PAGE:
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Oral Motor Development: Is your child ahead of the curve?

March 22, 2017

Families are on the go these days. We have tons of products to help us keeping moving faster and faster. But these quick-fixes may not always get us ahead when it comes to oral motor development for our children. 

 

What we are talking about are sippy cups and sucky pouches. These quick-fixes might seem like a great way to manage our hectic daily schedules, but may be actually harming speech development and affecting jaw growth. Here is why: nearly all sippy cups and sucky pouches act like a bottle. They are invented for the convenience of parents, not for the benefit of kids.

 

The American Academy of Pediatrics recommends children start to graduate from bottle to open cup no later than age 12 months. A sippy cup is a convenience to be used in transition, and should be discontinued once the child is toddling around the house - in large part to prevent oral injuries. This is because every four hours, one child in the US visits the emergency room due to an oral injury from bottles, sippy cups, and pacifiers.

 

Several other important reasons exist for the  transition is to the open cup: to promote the child learning a neutral tongue position, promotion of symmetry in the growing palate, proper transition to development of an adult swallow pattern, as well as develop an appropriate position for proper speech. The use of a sippy cup or sucky pouch prevents this important transition.

 

Around 12-15 months of age, the tongue must establish this position as part of normal development from an infantile tongue position to an adult position. The use of regular utensils, spoons, open cups, and straws promote this tongue position and aid in this process. Straw use also offers lip strengthening which can also aid in speech articulation as long as the straw is short enough that the tongue does not anchor under the straw.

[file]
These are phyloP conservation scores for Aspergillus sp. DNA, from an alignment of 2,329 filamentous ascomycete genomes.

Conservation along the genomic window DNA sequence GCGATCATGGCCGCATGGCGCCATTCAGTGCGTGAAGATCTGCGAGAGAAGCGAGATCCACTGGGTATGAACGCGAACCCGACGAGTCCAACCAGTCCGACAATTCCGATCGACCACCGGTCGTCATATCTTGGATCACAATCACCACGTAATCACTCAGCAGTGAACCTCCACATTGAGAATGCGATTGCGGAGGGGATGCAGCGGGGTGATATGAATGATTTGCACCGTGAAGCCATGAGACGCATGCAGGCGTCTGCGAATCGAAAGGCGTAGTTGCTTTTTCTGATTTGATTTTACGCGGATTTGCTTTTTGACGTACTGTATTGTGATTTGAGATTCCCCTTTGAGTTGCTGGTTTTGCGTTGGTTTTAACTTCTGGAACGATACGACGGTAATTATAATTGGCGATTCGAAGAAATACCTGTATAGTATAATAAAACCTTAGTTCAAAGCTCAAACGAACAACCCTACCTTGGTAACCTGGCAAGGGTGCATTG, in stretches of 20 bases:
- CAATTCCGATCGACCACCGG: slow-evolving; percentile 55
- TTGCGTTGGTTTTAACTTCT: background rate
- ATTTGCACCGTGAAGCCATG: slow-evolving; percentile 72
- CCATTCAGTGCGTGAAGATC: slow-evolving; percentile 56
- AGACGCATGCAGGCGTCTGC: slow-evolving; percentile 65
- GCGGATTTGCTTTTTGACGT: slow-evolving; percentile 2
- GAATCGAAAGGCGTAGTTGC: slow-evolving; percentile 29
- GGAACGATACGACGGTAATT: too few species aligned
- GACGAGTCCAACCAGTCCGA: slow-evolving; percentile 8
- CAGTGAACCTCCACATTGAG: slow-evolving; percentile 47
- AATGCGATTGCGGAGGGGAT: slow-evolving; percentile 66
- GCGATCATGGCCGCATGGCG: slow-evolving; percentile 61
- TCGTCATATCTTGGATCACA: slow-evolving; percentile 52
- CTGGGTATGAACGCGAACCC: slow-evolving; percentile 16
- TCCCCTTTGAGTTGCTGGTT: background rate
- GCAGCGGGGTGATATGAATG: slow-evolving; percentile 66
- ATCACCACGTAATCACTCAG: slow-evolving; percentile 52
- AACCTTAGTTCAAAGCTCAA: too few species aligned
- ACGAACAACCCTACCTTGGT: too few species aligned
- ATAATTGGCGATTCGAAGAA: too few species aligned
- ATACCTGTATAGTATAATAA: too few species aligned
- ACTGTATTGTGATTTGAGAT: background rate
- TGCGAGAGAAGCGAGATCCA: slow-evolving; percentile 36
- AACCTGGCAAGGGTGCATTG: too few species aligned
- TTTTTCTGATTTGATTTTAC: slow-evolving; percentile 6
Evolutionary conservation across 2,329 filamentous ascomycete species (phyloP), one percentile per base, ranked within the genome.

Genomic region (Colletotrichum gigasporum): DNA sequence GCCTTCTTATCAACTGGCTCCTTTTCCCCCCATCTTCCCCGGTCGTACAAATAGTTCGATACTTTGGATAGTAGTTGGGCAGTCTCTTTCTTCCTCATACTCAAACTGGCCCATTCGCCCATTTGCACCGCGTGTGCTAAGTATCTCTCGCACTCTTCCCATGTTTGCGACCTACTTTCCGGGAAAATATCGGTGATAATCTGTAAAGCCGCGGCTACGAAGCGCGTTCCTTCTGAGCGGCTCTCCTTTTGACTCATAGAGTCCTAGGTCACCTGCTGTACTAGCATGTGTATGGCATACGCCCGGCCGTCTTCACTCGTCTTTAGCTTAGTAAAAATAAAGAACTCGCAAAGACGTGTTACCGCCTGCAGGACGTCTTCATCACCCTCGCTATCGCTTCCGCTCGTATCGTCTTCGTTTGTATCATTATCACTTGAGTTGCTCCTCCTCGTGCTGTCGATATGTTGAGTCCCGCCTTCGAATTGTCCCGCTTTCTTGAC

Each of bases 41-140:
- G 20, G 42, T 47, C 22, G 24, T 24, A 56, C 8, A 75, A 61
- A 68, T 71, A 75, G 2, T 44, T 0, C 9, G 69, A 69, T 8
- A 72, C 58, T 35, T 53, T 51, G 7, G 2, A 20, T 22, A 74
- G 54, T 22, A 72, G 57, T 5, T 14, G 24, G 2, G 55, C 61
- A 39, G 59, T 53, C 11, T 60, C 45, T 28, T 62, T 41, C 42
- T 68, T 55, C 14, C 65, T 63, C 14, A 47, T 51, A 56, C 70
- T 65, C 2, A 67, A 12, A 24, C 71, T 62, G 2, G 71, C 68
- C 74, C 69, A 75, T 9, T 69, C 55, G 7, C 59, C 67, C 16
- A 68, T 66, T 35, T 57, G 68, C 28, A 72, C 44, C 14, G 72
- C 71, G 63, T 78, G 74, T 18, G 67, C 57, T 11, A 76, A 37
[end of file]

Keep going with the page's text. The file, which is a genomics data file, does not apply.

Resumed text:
While kids need hydration and nutrition, they also need to continue to proper oral motor development during their early years. If a cup must have a lid, it should have a straw with no valve. From a dental health perspective, these convenience cups should also only contain water because prolonged exposure to a sugar-containing drink promotes tooth decay. While children need adequate nutrition, the best way to obtain that nutrition is through real food, delivered at established mealtimes rather than grazing throughout the day.  Water between meals is very important, and should be selected over other drinks. 

 

If you must use a convenience cup for your child during transition to an open cup, use the following criteria to maximize oral motor development:

  1. Avoid designs with valves

  2. Use only short straw designs for straw cup (only long enough to get the lips around it, so the tongue cannot anchor under it)

  3. Use only water in these cups

  4. Limit sugar-containing beverages to meal times and only in an open cup at the table

     

Photo pictures an example of convenience cup that promotes proper oral posture example with it's cup-like design:  Miracle 360 cup by Munchkin. 

 

 

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